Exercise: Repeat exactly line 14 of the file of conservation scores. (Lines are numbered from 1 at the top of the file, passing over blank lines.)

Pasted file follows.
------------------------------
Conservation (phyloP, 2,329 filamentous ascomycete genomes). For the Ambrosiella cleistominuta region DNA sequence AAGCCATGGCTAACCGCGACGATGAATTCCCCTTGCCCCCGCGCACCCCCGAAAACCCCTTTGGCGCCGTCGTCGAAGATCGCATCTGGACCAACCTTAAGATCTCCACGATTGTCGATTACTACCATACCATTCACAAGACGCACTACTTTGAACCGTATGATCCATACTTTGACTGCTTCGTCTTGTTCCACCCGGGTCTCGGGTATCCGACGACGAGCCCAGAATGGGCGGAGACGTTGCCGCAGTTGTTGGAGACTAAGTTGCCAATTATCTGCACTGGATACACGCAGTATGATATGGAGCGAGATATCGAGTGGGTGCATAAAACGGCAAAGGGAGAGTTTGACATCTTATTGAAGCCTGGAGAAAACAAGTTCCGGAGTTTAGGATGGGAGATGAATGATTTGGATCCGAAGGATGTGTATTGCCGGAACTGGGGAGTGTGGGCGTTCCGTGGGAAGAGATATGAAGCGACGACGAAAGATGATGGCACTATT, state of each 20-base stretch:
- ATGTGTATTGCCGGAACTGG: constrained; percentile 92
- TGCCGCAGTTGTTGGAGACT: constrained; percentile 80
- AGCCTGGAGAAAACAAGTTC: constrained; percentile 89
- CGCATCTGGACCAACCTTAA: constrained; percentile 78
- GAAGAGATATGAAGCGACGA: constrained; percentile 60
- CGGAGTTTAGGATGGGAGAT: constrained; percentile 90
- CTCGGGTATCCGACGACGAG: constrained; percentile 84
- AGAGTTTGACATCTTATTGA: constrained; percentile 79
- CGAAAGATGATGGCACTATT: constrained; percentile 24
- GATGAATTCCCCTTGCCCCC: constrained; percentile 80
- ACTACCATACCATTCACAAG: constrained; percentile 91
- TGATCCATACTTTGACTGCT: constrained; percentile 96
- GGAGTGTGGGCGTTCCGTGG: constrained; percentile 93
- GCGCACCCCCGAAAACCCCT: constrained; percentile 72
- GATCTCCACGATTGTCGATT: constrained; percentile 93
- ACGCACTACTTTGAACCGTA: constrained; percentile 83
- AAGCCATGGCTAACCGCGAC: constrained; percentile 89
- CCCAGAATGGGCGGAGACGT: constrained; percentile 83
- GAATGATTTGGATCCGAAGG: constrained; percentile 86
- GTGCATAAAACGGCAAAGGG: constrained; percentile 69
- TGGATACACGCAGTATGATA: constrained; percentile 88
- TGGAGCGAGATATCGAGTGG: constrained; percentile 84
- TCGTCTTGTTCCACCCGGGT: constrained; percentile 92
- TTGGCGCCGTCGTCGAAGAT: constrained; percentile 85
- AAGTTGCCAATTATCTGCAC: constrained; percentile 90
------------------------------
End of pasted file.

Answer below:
- GGAGTGTGGGCGTTCCGTGG: constrained; percentile 93